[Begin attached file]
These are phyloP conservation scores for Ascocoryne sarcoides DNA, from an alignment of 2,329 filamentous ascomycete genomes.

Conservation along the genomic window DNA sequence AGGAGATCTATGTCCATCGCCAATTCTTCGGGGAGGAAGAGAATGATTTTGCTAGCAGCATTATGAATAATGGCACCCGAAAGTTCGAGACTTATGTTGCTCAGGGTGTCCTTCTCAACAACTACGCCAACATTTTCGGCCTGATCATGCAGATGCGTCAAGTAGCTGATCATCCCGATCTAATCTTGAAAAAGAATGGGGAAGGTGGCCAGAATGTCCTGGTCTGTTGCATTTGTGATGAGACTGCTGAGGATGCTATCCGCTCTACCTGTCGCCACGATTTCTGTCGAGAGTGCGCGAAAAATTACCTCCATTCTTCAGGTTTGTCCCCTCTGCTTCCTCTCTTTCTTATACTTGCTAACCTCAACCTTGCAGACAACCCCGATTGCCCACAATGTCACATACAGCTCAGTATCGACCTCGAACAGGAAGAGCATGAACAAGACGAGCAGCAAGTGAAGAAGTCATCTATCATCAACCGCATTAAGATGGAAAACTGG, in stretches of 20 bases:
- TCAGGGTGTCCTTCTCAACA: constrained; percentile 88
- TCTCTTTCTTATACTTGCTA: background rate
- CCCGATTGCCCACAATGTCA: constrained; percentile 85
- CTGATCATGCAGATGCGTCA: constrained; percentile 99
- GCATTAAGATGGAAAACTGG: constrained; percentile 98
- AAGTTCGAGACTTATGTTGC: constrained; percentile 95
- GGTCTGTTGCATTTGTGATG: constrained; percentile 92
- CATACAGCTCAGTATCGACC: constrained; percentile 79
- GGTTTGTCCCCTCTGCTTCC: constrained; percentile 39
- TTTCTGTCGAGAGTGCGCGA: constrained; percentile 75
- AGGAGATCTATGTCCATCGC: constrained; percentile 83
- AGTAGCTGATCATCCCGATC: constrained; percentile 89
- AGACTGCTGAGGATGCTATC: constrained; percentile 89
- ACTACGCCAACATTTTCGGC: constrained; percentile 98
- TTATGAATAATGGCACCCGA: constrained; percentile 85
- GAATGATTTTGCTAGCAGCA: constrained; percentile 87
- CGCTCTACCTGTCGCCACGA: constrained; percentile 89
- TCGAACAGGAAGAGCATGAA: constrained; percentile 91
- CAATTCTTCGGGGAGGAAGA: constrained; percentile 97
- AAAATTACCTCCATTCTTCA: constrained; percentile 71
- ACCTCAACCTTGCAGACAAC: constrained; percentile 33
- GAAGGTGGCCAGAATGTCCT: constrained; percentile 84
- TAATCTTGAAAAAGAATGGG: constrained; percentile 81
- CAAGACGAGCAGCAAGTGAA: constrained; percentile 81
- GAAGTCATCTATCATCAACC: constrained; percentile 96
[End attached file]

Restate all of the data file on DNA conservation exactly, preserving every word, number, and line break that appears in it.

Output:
These are phyloP conservation scores for Ascocoryne sarcoides DNA, from an alignment of 2,329 filamentous ascomycete genomes.

Conservation along the genomic window DNA sequence AGGAGATCTATGTCCATCGCCAATTCTTCGGGGAGGAAGAGAATGATTTTGCTAGCAGCATTATGAATAATGGCACCCGAAAGTTCGAGACTTATGTTGCTCAGGGTGTCCTTCTCAACAACTACGCCAACATTTTCGGCCTGATCATGCAGATGCGTCAAGTAGCTGATCATCCCGATCTAATCTTGAAAAAGAATGGGGAAGGTGGCCAGAATGTCCTGGTCTGTTGCATTTGTGATGAGACTGCTGAGGATGCTATCCGCTCTACCTGTCGCCACGATTTCTGTCGAGAGTGCGCGAAAAATTACCTCCATTCTTCAGGTTTGTCCCCTCTGCTTCCTCTCTTTCTTATACTTGCTAACCTCAACCTTGCAGACAACCCCGATTGCCCACAATGTCACATACAGCTCAGTATCGACCTCGAACAGGAAGAGCATGAACAAGACGAGCAGCAAGTGAAGAAGTCATCTATCATCAACCGCATTAAGATGGAAAACTGG, in stretches of 20 bases:
- TCAGGGTGTCCTTCTCAACA: constrained; percentile 88
- TCTCTTTCTTATACTTGCTA: background rate
- CCCGATTGCCCACAATGTCA: constrained; percentile 85
- CTGATCATGCAGATGCGTCA: constrained; percentile 99
- GCATTAAGATGGAAAACTGG: constrained; percentile 98
- AAGTTCGAGACTTATGTTGC: constrained; percentile 95
- GGTCTGTTGCATTTGTGATG: constrained; percentile 92
- CATACAGCTCAGTATCGACC: constrained; percentile 79
- GGTTTGTCCCCTCTGCTTCC: constrained; percentile 39
- TTTCTGTCGAGAGTGCGCGA: constrained; percentile 75
- AGGAGATCTATGTCCATCGC: constrained; percentile 83
- AGTAGCTGATCATCCCGATC: constrained; percentile 89
- AGACTGCTGAGGATGCTATC: constrained; percentile 89
- ACTACGCCAACATTTTCGGC: constrained; percentile 98
- TTATGAATAATGGCACCCGA: constrained; percentile 85
- GAATGATTTTGCTAGCAGCA: constrained; percentile 87
- CGCTCTACCTGTCGCCACGA: constrained; percentile 89
- TCGAACAGGAAGAGCATGAA: constrained; percentile 91
- CAATTCTTCGGGGAGGAAGA: constrained; percentile 97
- AAAATTACCTCCATTCTTCA: constrained; percentile 71
- ACCTCAACCTTGCAGACAAC: constrained; percentile 33
- GAAGGTGGCCAGAATGTCCT: constrained; percentile 84
- TAATCTTGAAAAAGAATGGG: constrained; percentile 81
- CAAGACGAGCAGCAAGTGAA: constrained; percentile 81
- GAAGTCATCTATCATCAACC: constrained; percentile 96